President Barack Obama recognized the importance of seaport-related infrastructure by announcing seven projects of national and regional significance, all designed to benefit from aggressive federal permit decision-making and review schedules.  

Each of these projects directly support America’s seaports and their ability to move freight efficiently to reduce costs to consumers, create jobs and help America’s manufacturing and agricultural industries sell their goods overseas.

“The American Association of Port Authorities (AAPA) has long stressed the importance of expediting permitting and project delivery processes for water- and land-side access infrastructure projects at America’s seaports,” says Kurt Nagle, president and CEO. “These types of projects not only aid in the efficient movement of freight, they [also] pay long-term dividends by supporting job creation and economic growth, and help to ensure America’s international competitiveness overseas. We hope that additional water- and land-side access projects at seaports will be added to the list.”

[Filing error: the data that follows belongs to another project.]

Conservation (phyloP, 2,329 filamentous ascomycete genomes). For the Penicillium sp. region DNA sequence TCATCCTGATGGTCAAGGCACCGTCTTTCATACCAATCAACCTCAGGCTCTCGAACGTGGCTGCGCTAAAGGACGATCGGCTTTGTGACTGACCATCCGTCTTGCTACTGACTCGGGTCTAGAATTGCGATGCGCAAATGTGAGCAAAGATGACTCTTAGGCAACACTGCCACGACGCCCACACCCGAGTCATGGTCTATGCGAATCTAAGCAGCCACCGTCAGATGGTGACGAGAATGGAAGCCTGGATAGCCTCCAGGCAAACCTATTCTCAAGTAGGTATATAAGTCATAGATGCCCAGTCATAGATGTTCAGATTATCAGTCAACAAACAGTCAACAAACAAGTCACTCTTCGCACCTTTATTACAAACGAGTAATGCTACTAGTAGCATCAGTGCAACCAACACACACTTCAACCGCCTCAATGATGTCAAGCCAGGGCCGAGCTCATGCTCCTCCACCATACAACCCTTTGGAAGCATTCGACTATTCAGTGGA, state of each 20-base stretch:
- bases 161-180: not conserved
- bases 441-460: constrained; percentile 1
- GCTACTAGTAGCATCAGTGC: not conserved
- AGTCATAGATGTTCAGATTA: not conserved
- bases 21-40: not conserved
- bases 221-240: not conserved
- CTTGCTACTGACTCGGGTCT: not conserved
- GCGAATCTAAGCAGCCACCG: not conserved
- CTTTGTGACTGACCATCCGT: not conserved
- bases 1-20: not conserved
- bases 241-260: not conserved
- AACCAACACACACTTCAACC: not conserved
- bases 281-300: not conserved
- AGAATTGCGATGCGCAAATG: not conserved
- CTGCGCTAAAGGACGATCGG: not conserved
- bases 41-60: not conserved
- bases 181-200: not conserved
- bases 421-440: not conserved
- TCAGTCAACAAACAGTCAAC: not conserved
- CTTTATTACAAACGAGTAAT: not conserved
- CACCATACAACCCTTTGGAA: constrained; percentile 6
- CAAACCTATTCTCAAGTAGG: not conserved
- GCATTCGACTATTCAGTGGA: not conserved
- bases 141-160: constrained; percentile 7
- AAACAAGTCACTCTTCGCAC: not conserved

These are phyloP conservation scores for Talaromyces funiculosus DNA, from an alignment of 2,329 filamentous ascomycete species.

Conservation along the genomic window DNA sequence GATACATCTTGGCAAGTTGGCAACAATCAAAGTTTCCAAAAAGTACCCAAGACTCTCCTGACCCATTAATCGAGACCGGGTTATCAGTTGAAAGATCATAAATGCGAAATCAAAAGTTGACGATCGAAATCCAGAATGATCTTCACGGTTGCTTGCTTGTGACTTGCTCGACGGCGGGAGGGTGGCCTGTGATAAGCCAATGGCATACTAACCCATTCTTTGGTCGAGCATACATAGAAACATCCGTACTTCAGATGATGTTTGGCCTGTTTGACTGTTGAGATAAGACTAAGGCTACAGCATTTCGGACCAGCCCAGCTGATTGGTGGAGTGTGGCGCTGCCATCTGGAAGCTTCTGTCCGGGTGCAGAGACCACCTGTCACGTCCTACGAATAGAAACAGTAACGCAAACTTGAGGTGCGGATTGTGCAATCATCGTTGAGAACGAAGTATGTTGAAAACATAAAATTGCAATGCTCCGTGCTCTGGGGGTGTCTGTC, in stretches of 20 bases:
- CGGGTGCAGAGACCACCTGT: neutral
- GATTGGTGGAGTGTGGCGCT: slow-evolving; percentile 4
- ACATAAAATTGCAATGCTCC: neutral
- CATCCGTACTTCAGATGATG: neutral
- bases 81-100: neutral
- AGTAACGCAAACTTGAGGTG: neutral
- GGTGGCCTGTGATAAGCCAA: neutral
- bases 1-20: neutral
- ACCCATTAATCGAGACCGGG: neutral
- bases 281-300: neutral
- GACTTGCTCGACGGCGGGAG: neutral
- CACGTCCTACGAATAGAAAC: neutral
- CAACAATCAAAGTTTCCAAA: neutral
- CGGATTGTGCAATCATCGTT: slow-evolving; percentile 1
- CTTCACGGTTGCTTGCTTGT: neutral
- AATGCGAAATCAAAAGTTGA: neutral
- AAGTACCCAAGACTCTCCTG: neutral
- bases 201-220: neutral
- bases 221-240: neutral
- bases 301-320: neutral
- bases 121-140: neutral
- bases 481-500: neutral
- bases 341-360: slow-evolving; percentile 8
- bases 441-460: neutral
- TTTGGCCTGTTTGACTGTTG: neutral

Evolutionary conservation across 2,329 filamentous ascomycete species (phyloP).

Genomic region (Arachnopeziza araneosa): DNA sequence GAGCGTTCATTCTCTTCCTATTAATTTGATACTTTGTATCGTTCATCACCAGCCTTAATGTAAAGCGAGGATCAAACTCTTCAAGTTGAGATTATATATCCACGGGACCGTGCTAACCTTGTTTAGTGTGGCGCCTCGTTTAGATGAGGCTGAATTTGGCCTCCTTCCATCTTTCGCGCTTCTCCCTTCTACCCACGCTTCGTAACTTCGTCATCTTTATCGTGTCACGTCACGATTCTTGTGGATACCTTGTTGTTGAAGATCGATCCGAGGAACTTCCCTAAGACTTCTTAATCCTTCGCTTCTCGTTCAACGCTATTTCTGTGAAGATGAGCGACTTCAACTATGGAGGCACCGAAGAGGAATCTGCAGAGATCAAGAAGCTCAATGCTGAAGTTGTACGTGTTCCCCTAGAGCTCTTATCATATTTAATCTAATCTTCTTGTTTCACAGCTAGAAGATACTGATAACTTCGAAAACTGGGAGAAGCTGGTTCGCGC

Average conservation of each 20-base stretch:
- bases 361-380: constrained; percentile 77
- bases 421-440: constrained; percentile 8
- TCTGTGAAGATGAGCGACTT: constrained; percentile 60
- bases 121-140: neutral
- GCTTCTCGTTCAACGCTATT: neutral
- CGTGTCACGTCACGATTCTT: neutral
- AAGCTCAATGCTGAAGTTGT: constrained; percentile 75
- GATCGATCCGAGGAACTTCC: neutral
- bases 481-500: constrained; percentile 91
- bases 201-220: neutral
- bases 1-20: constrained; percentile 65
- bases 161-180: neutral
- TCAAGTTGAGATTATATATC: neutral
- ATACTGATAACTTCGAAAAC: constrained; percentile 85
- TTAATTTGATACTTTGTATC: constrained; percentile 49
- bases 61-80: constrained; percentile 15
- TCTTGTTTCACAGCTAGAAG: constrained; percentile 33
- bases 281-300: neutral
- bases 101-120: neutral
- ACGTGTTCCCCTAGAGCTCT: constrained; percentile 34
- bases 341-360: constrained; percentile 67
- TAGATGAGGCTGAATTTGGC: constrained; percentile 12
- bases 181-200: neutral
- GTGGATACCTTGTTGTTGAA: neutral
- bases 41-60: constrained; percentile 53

The need to expedite infrastructure projects through permitting and environmental review processes was a recommendation of the President’s Council on Jobs and Competitiveness.  Fourteen projects, including highway, bridge, transit, water supply and other projects, were initially identified by the administration last October. In a March 2012 Executive Order, the president formally directed federal agencies to identify nationally or regionally significant infrastructure projects and set aggressive schedules for completing the necessary federal permit and review decisions associated with each project.

The projects announced are the first seven of 43 additional projects that will be expedited under the Executive Order. The names of the other projects will be announced in the coming weeks.

The seven projects include five harbor improvements to deepen federal navigation channels for larger ships (in Jacksonville, Fla.; Miami; Charleston, N.C.; Savannah, Ga.; and New York/New Jersey), a project to increase the height of the New York harbor’s Bayonne Bridge to enhance navigation, and an intermodal container facility in Jacksonville to increase rail capacity.  

More information on the projects is available at: